Dally’s Fly Fishing Report _ 8/29/14

Zach Spaulding’s big ol’ hopper brown. Mick Spaulding pic.

I wish I could have been there to see the look on Mick’s face when he netted this brown for his son, Zach. A laid back flatbrimmer type, Zach no doubt kept his cool through the event, but I’m certain Mick had to be approaching hyperventilation. Check out Mick’s blog post  for the full story on the 12 year old’s 24″ capture – I believe a sticker is due.

If you haven’t noticed, there are ALOT of people out there throwing hoppers down the banks of the White River right now – to the extent that the browns are probably starting to whisper to each other, “Hey, buddy, don’t eat that piece of foam with rubber legs, it’s not worth it.” Yeah, it’s our own fault for advertising the hell out of it, but business is business and fishing is fishing – you got to make hay while the sun shines ya know? Obviously there are still some pigs out there willing to eat if you’re in the right place at the right time, the proof’s in the pictures, but this weekend there are going to be fishermen in every place all the time. I’m not being cynical or whiny, just pointing out that pressure is a real factor when targeting big, smart fish, so be kind to other fishermen, patient with the fish, and enjoy yourselves. Happy hunting y’all.

Jerrod’s thick shouldered hopper brown. Steve Dally pic.

White River:

In flows up to 5 or 6,000 cubic feet per second, the hopper-dropper setup seems to work best. You want about 9-10ft overall leader length, and you want your dropper approximately 3-4ft under your hopper, depending on the depths you’re fishing. The easiest way to set this up is to buy some shorter, 6 or 7.5ft leaders, on the end of which you can attach your hopper, effectively leaving yourself 3-4ft available for your tippet and dropper. Try an assortment of Western Ladies and Fat Alberts for your hopper, and Pheasant Tails, Hare’s Ears, Sunday Specials, and large midge patterns for droppers. When the flows exceed 6,000 cubic feet per second, it’s probably time to ditch the dropper and get your hopper in close to the bank, or switch to an indicator-nymph setup rigged 5-8 ft deep, again, depending on the depth you’re fishing.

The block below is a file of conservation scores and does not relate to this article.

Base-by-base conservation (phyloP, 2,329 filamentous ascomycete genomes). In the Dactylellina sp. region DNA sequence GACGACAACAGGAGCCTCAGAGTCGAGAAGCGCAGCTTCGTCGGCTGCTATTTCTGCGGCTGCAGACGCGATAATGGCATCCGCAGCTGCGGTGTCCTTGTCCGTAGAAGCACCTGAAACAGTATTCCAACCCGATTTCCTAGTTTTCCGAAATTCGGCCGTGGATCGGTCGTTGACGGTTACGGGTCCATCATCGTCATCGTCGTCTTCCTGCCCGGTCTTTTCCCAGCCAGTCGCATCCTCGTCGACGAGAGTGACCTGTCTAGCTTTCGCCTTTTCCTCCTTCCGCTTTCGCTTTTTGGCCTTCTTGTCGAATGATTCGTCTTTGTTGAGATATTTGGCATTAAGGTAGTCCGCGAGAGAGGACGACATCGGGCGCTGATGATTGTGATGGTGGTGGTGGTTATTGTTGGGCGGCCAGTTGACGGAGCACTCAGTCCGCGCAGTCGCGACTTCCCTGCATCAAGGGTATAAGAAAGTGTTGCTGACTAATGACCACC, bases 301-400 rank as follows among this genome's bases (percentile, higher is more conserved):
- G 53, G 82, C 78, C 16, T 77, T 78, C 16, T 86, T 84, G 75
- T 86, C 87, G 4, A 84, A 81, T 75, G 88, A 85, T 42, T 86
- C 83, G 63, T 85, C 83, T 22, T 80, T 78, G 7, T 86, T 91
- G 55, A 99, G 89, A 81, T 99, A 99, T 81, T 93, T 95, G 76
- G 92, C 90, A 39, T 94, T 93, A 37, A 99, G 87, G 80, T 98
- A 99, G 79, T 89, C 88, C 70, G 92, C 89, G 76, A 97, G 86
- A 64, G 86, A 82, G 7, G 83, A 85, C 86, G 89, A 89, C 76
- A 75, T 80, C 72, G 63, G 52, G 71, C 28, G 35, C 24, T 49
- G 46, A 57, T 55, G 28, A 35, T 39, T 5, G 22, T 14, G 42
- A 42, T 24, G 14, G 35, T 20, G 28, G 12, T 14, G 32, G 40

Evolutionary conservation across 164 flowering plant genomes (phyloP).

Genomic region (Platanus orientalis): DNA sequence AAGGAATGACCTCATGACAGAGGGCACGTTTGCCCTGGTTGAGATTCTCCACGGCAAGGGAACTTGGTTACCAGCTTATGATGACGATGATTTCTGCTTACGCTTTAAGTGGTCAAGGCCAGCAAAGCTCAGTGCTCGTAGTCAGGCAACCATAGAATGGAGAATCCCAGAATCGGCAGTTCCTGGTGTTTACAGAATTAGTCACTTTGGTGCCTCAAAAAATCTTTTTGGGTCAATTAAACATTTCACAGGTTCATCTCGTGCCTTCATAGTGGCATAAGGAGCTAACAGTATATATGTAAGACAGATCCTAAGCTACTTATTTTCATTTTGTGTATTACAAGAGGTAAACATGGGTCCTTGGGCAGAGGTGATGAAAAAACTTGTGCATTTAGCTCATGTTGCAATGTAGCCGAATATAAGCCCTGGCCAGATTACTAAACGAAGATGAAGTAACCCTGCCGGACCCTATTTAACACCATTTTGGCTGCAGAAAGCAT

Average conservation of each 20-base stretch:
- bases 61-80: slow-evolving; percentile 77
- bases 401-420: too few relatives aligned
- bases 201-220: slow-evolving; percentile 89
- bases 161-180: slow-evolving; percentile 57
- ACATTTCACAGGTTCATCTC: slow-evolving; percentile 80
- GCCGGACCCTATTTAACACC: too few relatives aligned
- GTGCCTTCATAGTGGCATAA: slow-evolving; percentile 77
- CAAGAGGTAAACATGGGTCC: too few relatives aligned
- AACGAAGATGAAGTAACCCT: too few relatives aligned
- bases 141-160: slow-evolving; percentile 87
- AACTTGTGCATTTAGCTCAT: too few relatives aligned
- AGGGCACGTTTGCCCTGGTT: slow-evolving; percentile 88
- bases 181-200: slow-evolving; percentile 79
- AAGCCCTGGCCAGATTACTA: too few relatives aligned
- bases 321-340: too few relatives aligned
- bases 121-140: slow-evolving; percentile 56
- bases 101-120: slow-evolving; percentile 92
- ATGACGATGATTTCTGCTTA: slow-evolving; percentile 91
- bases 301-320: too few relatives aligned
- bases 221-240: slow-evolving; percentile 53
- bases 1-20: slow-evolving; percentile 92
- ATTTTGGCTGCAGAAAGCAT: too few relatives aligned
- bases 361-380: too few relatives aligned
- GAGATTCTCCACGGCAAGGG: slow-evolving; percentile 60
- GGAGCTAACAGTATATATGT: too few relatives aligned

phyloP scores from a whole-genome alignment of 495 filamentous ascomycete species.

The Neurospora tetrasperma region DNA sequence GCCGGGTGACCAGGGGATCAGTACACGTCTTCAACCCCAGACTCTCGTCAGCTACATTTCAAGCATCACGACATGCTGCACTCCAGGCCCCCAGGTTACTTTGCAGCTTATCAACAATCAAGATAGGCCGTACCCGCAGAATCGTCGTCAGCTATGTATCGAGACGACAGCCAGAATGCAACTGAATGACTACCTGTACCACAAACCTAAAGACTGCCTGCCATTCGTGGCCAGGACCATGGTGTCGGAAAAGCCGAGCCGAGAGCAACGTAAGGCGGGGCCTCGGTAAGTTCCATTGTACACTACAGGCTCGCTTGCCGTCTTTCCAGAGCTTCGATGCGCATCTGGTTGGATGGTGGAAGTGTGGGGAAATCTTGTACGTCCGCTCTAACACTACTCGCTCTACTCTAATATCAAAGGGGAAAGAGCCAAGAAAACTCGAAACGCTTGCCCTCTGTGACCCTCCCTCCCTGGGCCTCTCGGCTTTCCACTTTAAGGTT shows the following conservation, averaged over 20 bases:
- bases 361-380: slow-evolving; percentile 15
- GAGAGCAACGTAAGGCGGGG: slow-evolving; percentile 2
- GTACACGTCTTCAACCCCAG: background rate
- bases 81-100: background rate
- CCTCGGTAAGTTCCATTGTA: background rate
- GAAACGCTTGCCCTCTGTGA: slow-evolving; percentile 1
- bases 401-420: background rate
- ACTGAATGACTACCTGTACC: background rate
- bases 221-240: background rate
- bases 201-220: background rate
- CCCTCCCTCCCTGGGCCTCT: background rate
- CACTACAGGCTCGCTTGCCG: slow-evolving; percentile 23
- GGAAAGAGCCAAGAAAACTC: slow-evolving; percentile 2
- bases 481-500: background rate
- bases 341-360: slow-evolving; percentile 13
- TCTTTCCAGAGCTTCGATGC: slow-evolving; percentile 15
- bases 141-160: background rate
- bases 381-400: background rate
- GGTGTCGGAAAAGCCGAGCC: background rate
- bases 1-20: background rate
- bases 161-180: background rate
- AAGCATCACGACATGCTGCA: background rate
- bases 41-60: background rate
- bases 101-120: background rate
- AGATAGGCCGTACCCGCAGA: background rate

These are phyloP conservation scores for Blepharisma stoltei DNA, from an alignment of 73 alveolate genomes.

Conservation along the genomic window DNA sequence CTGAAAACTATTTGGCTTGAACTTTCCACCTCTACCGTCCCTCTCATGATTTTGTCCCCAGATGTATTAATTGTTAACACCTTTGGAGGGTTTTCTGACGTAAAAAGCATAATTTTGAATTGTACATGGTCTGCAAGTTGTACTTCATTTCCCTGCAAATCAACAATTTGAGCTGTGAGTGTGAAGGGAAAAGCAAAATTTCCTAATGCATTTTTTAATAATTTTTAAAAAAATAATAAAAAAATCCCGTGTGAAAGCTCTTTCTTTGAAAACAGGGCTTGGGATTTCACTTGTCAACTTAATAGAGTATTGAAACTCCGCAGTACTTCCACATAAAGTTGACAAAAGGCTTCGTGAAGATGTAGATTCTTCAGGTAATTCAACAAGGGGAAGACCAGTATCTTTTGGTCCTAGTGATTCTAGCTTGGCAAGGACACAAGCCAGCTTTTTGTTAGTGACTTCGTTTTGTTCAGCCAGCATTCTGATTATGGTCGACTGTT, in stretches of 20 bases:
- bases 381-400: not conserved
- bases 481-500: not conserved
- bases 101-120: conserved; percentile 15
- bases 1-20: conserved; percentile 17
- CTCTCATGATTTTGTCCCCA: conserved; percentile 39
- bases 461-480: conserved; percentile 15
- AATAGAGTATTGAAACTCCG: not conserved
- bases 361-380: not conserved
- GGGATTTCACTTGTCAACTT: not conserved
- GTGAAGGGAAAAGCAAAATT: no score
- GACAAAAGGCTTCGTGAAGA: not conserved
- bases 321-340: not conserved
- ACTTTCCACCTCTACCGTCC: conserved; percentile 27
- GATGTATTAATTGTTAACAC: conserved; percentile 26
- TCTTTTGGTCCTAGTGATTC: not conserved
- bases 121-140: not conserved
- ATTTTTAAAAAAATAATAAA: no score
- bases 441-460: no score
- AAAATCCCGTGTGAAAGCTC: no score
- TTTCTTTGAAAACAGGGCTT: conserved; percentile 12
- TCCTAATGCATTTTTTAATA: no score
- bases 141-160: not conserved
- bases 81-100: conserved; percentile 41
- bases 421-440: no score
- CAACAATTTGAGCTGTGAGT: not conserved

Norfork River:

On the low flows during the a.m. hours, it will be extra crowded the next few days, but if that doesn’t bother you than there are plenty of fish to go around. Small dark midges like the Root Beer or black Zebra are producing very well fished 2-3ft under a the smallest indicator you can get away with. The same goes for a little tan or olive scud. Small black woolies and Anna K soft hackles on the swing are also effective. Those with personal watercraft would do well to access the water between the access points, and waders would do well to hike away from the crowds a little bit, just be sure to check the generation schedule so you have an idea of when to head for high ground.